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Data-mining the Semantic Web and spatially visualising the results

Digital Arts and Humanities

Wednesday, 27 May 2015 from 09:30 to 17:00 (IST)

Data-mining Semantic Web and spatially visualising the...

Ticket Information

Type Remaining End Quantity
DAH Student Ticket 3 Tickets Ended Free  

Event Details

This workshop presents a classic digital humanities project. It will show how a researcher might go about data-mining a Semantic Web resource and then representing the results of this exercise using spatial visualisation techniques.

The workshop is broken into two separate learning units:

The first introduces the topics of Linked Data and the Semantic Web from the perspective of a data consumer. The user will become familiar with data encoding formats such as RDF, the Linked Data querying language SPARQL and the data cleaning platform OpenRefine.

The second half of the workshop will build an annotated map using the Javascript library Leaflet. The spatial data extracted in the first part of the workshop will be used to create these annotations. The exercise will familiarize participants with map tiles and GeoJSON layers, and will illustrate the means to build a simple map using HTML, CSS and Javascript.

 Technology used: RDF, SPARQL, OpenRefine, JSON, GeoJSON, HTML, CSS, Javascript

 Prerequisites: There are no pre-requistes for the data-mining section of the workshop. Familiarity with HTML, CSS and Javascript will be useful (though not necessary) for the geo-tagging section of the workshop.


Learning Outcomes: Students will learn about the fundamentals of Linked Data and the Semantic Web from a user’s point of view; will know how to construct SPARQL queries that allow for intelligent data-mining of Linked Data resources such as the British Museum and DBpedia; will be able to parse and make sense of the results of these queries; will know how to use OpenRefine to clean and format data into forms that can then be used for secondary analysis and visualisation. The second part of the workshop will focus on the implementation of GeoJSON for the purposes of creating a basic map. Through the exercise, participants will be able to build a map using Leaflet and OpenStreetMaps. They will also be able to annotate the map using the spatial data gathered in the first part of the workshop. The workshop aims to condense the functions of a complete Digital Humanities project into an illustrative module, from the data-mining to the data-representation.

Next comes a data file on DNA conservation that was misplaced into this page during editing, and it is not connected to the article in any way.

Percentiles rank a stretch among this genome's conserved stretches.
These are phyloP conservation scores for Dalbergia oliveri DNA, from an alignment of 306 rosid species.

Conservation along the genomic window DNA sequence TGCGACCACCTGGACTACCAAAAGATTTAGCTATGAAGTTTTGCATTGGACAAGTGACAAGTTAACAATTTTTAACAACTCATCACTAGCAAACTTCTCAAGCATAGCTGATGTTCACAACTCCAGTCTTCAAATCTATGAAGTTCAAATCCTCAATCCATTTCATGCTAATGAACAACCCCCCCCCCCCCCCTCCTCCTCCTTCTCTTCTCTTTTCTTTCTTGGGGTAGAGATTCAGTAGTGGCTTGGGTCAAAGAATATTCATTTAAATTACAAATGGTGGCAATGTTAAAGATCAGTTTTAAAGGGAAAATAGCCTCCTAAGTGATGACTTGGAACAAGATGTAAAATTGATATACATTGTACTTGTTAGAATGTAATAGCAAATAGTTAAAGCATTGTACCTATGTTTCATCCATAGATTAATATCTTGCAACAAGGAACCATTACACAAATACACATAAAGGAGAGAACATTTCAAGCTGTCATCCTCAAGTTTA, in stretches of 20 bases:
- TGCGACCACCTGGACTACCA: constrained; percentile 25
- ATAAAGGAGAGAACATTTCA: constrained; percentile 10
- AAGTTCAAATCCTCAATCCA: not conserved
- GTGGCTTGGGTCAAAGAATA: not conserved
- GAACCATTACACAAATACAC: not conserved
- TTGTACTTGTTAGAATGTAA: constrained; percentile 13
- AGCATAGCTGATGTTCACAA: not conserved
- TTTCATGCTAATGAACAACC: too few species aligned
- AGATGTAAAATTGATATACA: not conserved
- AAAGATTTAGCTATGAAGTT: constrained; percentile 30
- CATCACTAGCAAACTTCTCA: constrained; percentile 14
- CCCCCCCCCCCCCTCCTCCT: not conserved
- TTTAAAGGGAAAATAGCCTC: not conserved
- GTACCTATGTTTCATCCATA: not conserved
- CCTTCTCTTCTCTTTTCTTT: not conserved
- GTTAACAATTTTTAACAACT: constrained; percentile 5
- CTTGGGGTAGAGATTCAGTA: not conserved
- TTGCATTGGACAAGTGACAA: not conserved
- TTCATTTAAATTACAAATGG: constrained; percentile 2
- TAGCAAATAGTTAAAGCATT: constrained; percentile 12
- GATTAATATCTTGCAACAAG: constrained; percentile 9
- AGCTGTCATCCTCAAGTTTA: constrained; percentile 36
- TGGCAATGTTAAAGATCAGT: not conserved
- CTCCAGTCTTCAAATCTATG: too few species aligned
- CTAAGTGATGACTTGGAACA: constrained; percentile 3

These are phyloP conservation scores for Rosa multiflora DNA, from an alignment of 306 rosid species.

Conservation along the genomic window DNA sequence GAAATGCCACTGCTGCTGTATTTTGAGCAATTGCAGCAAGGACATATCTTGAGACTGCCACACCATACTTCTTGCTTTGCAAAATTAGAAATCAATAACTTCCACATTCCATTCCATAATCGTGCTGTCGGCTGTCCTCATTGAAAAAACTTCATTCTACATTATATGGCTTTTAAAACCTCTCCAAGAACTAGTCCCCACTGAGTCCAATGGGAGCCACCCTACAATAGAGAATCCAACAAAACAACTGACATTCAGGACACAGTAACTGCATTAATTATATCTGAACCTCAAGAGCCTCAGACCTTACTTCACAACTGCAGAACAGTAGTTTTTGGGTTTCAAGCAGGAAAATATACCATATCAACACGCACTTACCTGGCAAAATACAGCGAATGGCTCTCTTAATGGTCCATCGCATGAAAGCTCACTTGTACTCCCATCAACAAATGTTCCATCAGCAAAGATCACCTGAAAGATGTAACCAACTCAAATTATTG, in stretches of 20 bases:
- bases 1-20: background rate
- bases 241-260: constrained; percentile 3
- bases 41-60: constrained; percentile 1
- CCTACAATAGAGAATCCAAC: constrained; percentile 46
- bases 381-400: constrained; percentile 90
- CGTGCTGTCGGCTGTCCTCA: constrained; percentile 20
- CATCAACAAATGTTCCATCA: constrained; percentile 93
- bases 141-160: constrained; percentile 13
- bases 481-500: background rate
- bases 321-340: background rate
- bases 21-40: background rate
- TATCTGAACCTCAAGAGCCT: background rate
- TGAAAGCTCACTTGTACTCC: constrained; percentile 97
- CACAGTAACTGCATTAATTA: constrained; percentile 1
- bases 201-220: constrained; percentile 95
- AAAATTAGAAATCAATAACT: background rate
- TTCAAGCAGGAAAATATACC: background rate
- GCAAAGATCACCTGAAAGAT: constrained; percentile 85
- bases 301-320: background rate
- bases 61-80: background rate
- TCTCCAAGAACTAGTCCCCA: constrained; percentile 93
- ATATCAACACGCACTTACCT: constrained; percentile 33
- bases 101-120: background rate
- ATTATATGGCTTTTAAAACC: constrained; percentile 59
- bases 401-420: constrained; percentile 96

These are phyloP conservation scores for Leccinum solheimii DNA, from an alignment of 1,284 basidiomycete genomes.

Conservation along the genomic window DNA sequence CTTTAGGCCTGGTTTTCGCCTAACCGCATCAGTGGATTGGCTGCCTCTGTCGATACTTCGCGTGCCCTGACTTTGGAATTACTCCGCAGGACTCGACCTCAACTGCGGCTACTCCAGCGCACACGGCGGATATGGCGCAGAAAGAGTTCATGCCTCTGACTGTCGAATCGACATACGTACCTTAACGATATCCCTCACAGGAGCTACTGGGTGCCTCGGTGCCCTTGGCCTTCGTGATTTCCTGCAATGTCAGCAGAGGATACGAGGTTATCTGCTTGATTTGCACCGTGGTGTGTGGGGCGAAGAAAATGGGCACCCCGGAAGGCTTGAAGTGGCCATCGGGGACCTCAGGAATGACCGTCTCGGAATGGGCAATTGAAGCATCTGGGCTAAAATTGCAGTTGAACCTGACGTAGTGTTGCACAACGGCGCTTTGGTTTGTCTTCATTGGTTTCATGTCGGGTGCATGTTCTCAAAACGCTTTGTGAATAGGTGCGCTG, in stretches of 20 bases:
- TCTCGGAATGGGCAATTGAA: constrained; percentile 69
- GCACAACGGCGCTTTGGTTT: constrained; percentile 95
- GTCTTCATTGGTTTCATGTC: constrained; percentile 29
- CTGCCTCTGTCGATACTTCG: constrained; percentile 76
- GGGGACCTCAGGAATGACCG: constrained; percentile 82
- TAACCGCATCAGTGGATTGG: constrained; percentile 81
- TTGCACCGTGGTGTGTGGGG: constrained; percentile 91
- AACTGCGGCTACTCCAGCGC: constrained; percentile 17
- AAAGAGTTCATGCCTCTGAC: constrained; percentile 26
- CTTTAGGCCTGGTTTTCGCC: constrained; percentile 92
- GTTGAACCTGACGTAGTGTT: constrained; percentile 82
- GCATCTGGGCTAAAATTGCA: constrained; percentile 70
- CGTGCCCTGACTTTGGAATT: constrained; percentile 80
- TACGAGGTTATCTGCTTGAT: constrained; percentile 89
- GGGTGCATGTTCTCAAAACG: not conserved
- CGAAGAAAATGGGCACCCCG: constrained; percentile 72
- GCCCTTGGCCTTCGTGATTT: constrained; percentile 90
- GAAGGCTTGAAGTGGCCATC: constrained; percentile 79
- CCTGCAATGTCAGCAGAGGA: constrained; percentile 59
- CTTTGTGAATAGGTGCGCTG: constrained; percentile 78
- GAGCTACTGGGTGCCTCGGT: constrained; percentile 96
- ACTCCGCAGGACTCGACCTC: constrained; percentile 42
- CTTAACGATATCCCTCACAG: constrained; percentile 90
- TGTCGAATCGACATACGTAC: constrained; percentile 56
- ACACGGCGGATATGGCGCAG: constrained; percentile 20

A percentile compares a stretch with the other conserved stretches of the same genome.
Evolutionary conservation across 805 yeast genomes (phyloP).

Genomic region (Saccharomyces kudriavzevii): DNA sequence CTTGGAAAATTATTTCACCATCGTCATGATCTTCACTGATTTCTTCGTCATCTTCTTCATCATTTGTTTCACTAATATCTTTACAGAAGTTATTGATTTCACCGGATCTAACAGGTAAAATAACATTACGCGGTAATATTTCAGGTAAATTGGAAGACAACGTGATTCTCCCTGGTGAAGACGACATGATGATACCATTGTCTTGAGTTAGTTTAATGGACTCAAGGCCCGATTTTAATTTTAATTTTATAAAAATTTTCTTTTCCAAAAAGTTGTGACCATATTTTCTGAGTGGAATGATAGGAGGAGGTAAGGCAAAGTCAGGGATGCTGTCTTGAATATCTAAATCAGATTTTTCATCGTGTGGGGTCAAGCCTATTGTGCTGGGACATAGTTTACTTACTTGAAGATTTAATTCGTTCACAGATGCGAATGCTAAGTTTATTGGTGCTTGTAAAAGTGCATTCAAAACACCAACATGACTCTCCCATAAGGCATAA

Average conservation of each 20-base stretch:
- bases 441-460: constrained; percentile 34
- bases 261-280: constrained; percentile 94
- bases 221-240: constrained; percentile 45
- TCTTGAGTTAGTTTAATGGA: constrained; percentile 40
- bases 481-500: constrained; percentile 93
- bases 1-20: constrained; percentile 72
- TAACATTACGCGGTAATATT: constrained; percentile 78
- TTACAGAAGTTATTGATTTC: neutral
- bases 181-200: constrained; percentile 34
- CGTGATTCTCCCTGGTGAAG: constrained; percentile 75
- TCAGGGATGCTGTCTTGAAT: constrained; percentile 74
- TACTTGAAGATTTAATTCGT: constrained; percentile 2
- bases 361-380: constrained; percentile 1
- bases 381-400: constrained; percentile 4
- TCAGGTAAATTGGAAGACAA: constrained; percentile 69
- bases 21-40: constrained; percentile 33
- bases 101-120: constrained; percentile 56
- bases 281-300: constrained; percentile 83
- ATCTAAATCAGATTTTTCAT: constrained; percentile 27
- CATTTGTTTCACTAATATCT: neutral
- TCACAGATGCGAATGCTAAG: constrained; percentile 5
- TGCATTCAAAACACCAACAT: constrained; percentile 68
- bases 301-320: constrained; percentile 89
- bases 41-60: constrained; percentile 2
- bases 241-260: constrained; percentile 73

Facilitator Bios:

Frank Lynam has more than a decade of experience working in R&D in the technology sector. He completed his BA at Trinity College Dublin where he read Ancient History and Archaeology and Italian. He studied Mesopotamian archaeology and the archaeology of South Asia during his MPhil in Archaeology at the University of Cambridge. He is currently in his final year of the 4-year Digital Arts and Humanities PhD programme at Trinity College Dublin. His doctoral research considers how archaeology might benefit from Big Data analysis using Linked Data and Semantic Web techniques.

Vinayak Das Gupta is a doctoral candidate in Trinity College Dublin and a part of the Digital Arts and Humanities PhD Programme. His research focuses on extracting meaningful metadata from historical photographs and re-contextualizing them within the digital archive. Prior to this, he has worked in television journalism, advertising and graphic design. He is interested in the means through which data can be communicated to a wider audience.


Do you have questions about Data-mining the Semantic Web and spatially visualising the results? Contact Digital Arts and Humanities

When & Where

ATRL: Arts Technology Research Laboratory


Wednesday, 27 May 2015 from 09:30 to 17:00 (IST)

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Digital Arts and Humanities

DAH is a structured PhD programme and research consortium comprised of five academic partners (Maynooth University, National University of Ireland Galway, the Royal Irish Academy, Trinity College Dublin, University College Cork) and one devolved partner, Queen’s University Belfast. We currently have 70 students, at various stages of their PhD research, who are undertaking either a digital humanities or digital arts PhD – there is a list of their research statements on the DAH website (   


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